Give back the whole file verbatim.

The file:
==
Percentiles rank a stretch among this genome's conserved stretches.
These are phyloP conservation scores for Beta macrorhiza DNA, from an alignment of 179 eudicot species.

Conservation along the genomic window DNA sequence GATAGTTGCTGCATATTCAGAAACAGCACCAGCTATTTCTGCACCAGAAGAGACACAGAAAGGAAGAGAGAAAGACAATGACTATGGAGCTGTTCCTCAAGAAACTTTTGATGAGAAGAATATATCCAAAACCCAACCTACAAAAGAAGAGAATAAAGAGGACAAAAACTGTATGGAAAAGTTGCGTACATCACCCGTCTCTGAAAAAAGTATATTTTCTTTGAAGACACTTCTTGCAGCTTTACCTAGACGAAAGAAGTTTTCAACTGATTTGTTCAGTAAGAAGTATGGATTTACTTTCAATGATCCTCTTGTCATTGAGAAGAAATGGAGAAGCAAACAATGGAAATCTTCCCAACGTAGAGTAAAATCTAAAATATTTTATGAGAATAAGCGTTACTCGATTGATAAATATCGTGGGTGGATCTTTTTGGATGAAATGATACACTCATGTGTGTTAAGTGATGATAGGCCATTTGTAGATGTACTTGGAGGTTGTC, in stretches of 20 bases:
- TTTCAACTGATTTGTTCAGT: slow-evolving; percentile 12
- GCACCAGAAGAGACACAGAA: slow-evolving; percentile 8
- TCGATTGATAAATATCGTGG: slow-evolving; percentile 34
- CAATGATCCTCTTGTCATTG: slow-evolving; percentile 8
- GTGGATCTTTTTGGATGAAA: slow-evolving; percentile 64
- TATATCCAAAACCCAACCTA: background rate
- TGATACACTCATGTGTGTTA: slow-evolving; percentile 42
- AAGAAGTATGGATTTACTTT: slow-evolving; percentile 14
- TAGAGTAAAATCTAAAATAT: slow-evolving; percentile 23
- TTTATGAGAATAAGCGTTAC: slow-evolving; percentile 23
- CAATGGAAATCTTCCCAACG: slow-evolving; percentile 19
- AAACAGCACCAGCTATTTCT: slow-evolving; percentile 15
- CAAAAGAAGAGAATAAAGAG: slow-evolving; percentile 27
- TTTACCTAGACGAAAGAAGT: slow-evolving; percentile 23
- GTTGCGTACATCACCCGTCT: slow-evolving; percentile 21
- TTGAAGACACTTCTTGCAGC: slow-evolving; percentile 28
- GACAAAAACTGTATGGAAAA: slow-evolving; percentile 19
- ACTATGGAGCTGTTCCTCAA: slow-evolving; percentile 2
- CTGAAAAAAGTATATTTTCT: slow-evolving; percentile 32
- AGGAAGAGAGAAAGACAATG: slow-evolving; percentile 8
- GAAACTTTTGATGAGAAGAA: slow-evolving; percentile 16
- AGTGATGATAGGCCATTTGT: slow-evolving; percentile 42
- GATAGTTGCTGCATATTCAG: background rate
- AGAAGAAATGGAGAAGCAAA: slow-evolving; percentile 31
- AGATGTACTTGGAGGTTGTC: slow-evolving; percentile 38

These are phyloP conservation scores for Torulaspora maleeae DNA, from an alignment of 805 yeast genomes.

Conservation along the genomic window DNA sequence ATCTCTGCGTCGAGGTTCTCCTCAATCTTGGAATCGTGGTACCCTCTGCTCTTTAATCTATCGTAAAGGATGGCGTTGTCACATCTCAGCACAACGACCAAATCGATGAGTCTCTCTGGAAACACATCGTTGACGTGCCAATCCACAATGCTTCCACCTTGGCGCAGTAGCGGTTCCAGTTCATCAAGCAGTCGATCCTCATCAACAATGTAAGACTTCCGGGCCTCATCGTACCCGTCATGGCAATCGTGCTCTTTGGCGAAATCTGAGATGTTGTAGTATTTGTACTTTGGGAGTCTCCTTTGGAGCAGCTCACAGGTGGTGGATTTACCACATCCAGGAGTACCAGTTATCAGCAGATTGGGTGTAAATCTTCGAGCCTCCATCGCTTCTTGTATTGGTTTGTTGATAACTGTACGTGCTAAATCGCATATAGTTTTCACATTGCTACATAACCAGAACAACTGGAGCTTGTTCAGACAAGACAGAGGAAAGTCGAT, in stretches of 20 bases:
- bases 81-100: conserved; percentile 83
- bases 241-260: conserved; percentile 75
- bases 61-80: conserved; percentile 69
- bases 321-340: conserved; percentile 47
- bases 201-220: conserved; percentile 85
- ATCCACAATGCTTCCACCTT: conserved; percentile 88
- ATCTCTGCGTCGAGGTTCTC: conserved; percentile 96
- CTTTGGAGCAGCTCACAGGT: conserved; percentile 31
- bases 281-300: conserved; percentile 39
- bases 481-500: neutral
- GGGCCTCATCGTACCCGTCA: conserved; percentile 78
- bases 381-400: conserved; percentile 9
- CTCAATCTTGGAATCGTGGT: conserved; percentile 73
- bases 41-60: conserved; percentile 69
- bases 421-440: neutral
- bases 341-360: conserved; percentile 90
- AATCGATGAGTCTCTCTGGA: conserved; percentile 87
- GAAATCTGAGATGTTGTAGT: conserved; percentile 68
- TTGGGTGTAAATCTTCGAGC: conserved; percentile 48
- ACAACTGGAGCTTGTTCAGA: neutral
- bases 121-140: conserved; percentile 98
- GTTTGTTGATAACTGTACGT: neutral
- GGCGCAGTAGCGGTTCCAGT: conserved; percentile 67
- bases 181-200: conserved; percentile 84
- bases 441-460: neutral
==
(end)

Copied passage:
Percentiles rank a stretch among this genome's conserved stretches.
These are phyloP conservation scores for Beta macrorhiza DNA, from an alignment of 179 eudicot species.

Conservation along the genomic window DNA sequence GATAGTTGCTGCATATTCAGAAACAGCACCAGCTATTTCTGCACCAGAAGAGACACAGAAAGGAAGAGAGAAAGACAATGACTATGGAGCTGTTCCTCAAGAAACTTTTGATGAGAAGAATATATCCAAAACCCAACCTACAAAAGAAGAGAATAAAGAGGACAAAAACTGTATGGAAAAGTTGCGTACATCACCCGTCTCTGAAAAAAGTATATTTTCTTTGAAGACACTTCTTGCAGCTTTACCTAGACGAAAGAAGTTTTCAACTGATTTGTTCAGTAAGAAGTATGGATTTACTTTCAATGATCCTCTTGTCATTGAGAAGAAATGGAGAAGCAAACAATGGAAATCTTCCCAACGTAGAGTAAAATCTAAAATATTTTATGAGAATAAGCGTTACTCGATTGATAAATATCGTGGGTGGATCTTTTTGGATGAAATGATACACTCATGTGTGTTAAGTGATGATAGGCCATTTGTAGATGTACTTGGAGGTTGTC, in stretches of 20 bases:
- TTTCAACTGATTTGTTCAGT: slow-evolving; percentile 12
- GCACCAGAAGAGACACAGAA: slow-evolving; percentile 8
- TCGATTGATAAATATCGTGG: slow-evolving; percentile 34
- CAATGATCCTCTTGTCATTG: slow-evolving; percentile 8
- GTGGATCTTTTTGGATGAAA: slow-evolving; percentile 64
- TATATCCAAAACCCAACCTA: background rate
- TGATACACTCATGTGTGTTA: slow-evolving; percentile 42
- AAGAAGTATGGATTTACTTT: slow-evolving; percentile 14
- TAGAGTAAAATCTAAAATAT: slow-evolving; percentile 23
- TTTATGAGAATAAGCGTTAC: slow-evolving; percentile 23
- CAATGGAAATCTTCCCAACG: slow-evolving; percentile 19
- AAACAGCACCAGCTATTTCT: slow-evolving; percentile 15
- CAAAAGAAGAGAATAAAGAG: slow-evolving; percentile 27
- TTTACCTAGACGAAAGAAGT: slow-evolving; percentile 23
- GTTGCGTACATCACCCGTCT: slow-evolving; percentile 21
- TTGAAGACACTTCTTGCAGC: slow-evolving; percentile 28
- GACAAAAACTGTATGGAAAA: slow-evolving; percentile 19
- ACTATGGAGCTGTTCCTCAA: slow-evolving; percentile 2
- CTGAAAAAAGTATATTTTCT: slow-evolving; percentile 32
- AGGAAGAGAGAAAGACAATG: slow-evolving; percentile 8
- GAAACTTTTGATGAGAAGAA: slow-evolving; percentile 16
- AGTGATGATAGGCCATTTGT: slow-evolving; percentile 42
- GATAGTTGCTGCATATTCAG: background rate
- AGAAGAAATGGAGAAGCAAA: slow-evolving; percentile 31
- AGATGTACTTGGAGGTTGTC: slow-evolving; percentile 38

These are phyloP conservation scores for Torulaspora maleeae DNA, from an alignment of 805 yeast genomes.

Conservation along the genomic window DNA sequence ATCTCTGCGTCGAGGTTCTCCTCAATCTTGGAATCGTGGTACCCTCTGCTCTTTAATCTATCGTAAAGGATGGCGTTGTCACATCTCAGCACAACGACCAAATCGATGAGTCTCTCTGGAAACACATCGTTGACGTGCCAATCCACAATGCTTCCACCTTGGCGCAGTAGCGGTTCCAGTTCATCAAGCAGTCGATCCTCATCAACAATGTAAGACTTCCGGGCCTCATCGTACCCGTCATGGCAATCGTGCTCTTTGGCGAAATCTGAGATGTTGTAGTATTTGTACTTTGGGAGTCTCCTTTGGAGCAGCTCACAGGTGGTGGATTTACCACATCCAGGAGTACCAGTTATCAGCAGATTGGGTGTAAATCTTCGAGCCTCCATCGCTTCTTGTATTGGTTTGTTGATAACTGTACGTGCTAAATCGCATATAGTTTTCACATTGCTACATAACCAGAACAACTGGAGCTTGTTCAGACAAGACAGAGGAAAGTCGAT, in stretches of 20 bases:
- bases 81-100: conserved; percentile 83
- bases 241-260: conserved; percentile 75
- bases 61-80: conserved; percentile 69
- bases 321-340: conserved; percentile 47
- bases 201-220: conserved; percentile 85
- ATCCACAATGCTTCCACCTT: conserved; percentile 88
- ATCTCTGCGTCGAGGTTCTC: conserved; percentile 96
- CTTTGGAGCAGCTCACAGGT: conserved; percentile 31
- bases 281-300: conserved; percentile 39
- bases 481-500: neutral
- GGGCCTCATCGTACCCGTCA: conserved; percentile 78
- bases 381-400: conserved; percentile 9
- CTCAATCTTGGAATCGTGGT: conserved; percentile 73
- bases 41-60: conserved; percentile 69
- bases 421-440: neutral
- bases 341-360: conserved; percentile 90
- AATCGATGAGTCTCTCTGGA: conserved; percentile 87
- GAAATCTGAGATGTTGTAGT: conserved; percentile 68
- TTGGGTGTAAATCTTCGAGC: conserved; percentile 48
- ACAACTGGAGCTTGTTCAGA: neutral
- bases 121-140: conserved; percentile 98
- GTTTGTTGATAACTGTACGT: neutral
- GGCGCAGTAGCGGTTCCAGT: conserved; percentile 67
- bases 181-200: conserved; percentile 84
- bases 441-460: neutral